The Red Cross or [insert your fave charity here] set up a 'deposit_email_ID' identity server. A deposit of $5 is required per ID, and a float of $150-$300 will do for the average user.
All email administrators can accept emails with validated Red Cross IDs, via a web service at which all emails can
be verified at the source using the unique ID.
Now, I'm an evil spammer. I pay my $5, or $5,000 for 1,000 ids and start spamming. Any user who reports my spam (using the ID number from the Red Cross) back to the server gets the deposit 'donated' to an international aid package. Reporting is known as 'flipping'.
Here are the rules that avoid work-arounds:
1. You have 4 days to report spam, after this time the ID returns as a credit to the sender's system. This is why $150-$300 should be enough of a 'float' for most users -- they keep getting fresh IDs to burn from their 'pool'.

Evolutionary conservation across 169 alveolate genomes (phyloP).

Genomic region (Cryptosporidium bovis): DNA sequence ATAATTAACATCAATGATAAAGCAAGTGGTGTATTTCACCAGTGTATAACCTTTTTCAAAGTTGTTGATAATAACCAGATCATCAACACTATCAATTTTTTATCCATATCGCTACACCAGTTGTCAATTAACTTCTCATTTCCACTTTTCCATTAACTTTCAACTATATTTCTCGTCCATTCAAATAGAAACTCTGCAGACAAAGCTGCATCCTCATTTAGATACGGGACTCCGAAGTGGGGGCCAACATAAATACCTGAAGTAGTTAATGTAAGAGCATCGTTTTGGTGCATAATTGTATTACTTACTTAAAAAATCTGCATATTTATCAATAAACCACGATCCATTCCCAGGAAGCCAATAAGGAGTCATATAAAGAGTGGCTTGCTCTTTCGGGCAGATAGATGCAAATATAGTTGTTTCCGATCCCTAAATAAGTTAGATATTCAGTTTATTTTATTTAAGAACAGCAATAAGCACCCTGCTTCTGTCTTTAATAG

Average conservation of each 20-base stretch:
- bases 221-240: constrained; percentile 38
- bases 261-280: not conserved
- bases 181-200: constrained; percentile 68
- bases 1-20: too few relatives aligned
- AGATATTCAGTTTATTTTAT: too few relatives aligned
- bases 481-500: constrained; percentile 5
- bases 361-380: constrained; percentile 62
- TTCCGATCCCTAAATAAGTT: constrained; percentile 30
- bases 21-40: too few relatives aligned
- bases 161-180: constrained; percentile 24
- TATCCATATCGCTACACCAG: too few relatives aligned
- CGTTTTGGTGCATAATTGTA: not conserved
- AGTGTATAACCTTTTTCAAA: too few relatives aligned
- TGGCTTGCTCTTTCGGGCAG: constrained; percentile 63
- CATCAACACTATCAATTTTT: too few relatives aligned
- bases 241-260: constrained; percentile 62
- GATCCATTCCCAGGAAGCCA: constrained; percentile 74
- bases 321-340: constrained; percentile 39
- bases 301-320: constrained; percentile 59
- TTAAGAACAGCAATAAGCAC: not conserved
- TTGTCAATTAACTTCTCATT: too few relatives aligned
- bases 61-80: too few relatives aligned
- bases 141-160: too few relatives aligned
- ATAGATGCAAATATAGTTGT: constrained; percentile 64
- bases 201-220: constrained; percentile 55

2. If you 'report' an ID, then that sender will never be able to send a validated ID to you again unless YOU the RECIPIENT pay $100 to the charity. Why? Well, if you get mad with your boss and 'penalise' him by forcing a $5 Red Cross donation on him, he'll be happy to know you have to pay $95 to charity for being reckless, and $5 extra to reimburse the sender, just to get re-instated as a recipient of Red Cross IDs from that user.
Yes, a spammer could just pay $5,000 to send out 1,000 emails, but would they? Is that cost-effectve advertising? And wouldn't it be nice to receive spam knowing that each unwanted email was 'giving' $5 to charity?
Yes, I could 'close the deal' on an eBay auction by 'flipping' the seller's email address (knowing I don't need, nor want, another email from that person). In this case, the seller probably has little recourse for getting the $5 back. Over time you might pay about $70-$80 dollars a year on charity due to 'reckless flippers', but, well, it is a tax deduction, and don't you feel better?